Save Money in this Sunday's paper

College Football

comments

Joe Giglio: Too much made of Braxton Miller’s injury

By Joe Giglio
  • http://media.charlotteobserver.com/smedia/2014/08/22/21/07/QCyRw.Em.138.jpeg|472
    Jay LaPrete - AP
    Ohio State quarterback Braxton Miller watches from the sidelines as Ohio plays against Florida A&M during the first quarter of an NCAA college football game in Columbus, Ohio on Sept. 21, 2013.
  • http://media.charlotteobserver.com/smedia/2014/08/22/21/07/7IA01.Em.138.jpeg|232
    Michael Conroy - AP
    Ohio State quarterback Braxton Miller throws a pass against Michigan State during the Big Ten Conference championship NCAA college football game on Dec. 7, 2013 in Indianapolis. Despite missing nearly three full games with a sprained knee last season, he passed for 2,094 yards and 24 touchdowns, and ran for 1,068 yards and 12 scores.

More Information

  • Who’s next?

    Braxton Miller’s shoulder injury makes No. 5 Ohio State the obvious candidate to follow in a dubious recent trend of teams ranked in the top 10 in the preseason but finished the season completely out of the rankings:

    2013: Georgia (preseason No. 5, finished 8-5), Florida (No. 10, finished 4-8)

    2012: USC (No. 1, finished 7-6), Arkansas (No. 10, finished 4-8)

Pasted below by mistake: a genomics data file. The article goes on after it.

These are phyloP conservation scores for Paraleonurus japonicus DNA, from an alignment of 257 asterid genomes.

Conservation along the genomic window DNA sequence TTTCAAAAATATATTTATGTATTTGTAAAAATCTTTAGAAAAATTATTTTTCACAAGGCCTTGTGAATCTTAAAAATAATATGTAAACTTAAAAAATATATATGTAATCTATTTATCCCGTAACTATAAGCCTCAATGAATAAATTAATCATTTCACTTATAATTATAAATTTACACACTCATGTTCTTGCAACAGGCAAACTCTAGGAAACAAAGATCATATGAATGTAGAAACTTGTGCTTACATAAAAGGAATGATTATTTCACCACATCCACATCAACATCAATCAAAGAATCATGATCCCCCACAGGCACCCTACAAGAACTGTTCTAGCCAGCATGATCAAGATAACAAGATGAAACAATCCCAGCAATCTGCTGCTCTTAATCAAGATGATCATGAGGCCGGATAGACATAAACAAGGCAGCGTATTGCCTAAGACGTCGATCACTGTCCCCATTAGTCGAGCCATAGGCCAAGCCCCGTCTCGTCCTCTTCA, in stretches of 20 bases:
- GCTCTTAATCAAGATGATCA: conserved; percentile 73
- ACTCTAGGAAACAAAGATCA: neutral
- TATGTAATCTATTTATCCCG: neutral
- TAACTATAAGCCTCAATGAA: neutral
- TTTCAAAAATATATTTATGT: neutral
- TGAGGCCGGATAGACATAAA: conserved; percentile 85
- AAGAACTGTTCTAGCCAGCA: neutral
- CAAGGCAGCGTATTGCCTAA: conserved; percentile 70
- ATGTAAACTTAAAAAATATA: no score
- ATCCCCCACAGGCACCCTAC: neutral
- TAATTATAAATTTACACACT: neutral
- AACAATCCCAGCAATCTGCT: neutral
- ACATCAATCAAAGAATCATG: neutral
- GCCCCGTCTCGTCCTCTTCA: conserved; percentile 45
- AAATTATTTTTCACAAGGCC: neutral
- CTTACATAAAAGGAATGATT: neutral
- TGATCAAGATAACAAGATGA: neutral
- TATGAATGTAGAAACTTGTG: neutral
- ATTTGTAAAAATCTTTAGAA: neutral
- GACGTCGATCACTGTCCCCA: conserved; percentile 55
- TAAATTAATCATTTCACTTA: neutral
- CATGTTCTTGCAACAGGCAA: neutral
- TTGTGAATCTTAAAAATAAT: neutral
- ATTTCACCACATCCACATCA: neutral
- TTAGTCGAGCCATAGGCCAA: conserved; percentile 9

2011: Texas A&M (No. 8, finished 7-6)

    2010: Texas (No. 5, finished 5-7), Iowa (No. 9, finished 8-5)


  • College Football Playoffs

    The wait is over. Division I finally gets a four-team playoff to determine a national champion.

    How it works: The 13-member selection committee ranks the top 25 teams each week, beginning Oct. 28. They ultimately will pick the four teams which advance to the playoff and assign them to the Sugar Bowl or Rose Bowl. The No. 1 team will play No. 4 at one site; No. 2 will play No. 3 at the other.

    Who goes where: The selection committee will determine that by trying to reward the No. 1 and No. 2 seeds by having them play closer to home. For instance, a No. 1-ranked ACC or SEC team is more likely to play in the Sugar Bowl.

    Semifinals: Sugar Bowl and Rose Bowl semifinals are Jan. 1.

    National championship: Sugar Bowl and Rose Bowl winners meet Jan. 12 in Arlington, Texas.



Cancel the season, Ohio State’s quarterback is hurt.

In case you missed the news of the earth-shattering variety earlier this week, star Buckeyes quarterback Braxton Miller suffered a shoulder injury and will miss the season.

It’s August and we’re all hungry for football, and we all tend to overreact to any piece of injury news in the absence of real games to digest. But the overreaction, especially by the national media, to the news about Miller has been off the charts, even by August standards.

Look, Miller’s injury is not good for the No. 5 Buckeyes or their national title hopes (Thank you, Captain Obvious). Miller, twice the Big Ten offensive player of the year, ran for 1,068 yards and threw for 24 touchdowns last season and led Urban Meyer’s team to 24 consecutive wins from 2012 until the Big Ten championship game last December.

But let’s not get carried away with the significance of Miller’s injury. The Buckeyes could still easily go unbeaten against a schedule that can kindly be classified as garbage-on-a-stick. (Save the bandwidth and refrain from e-mailing, Virginia Tech fans.)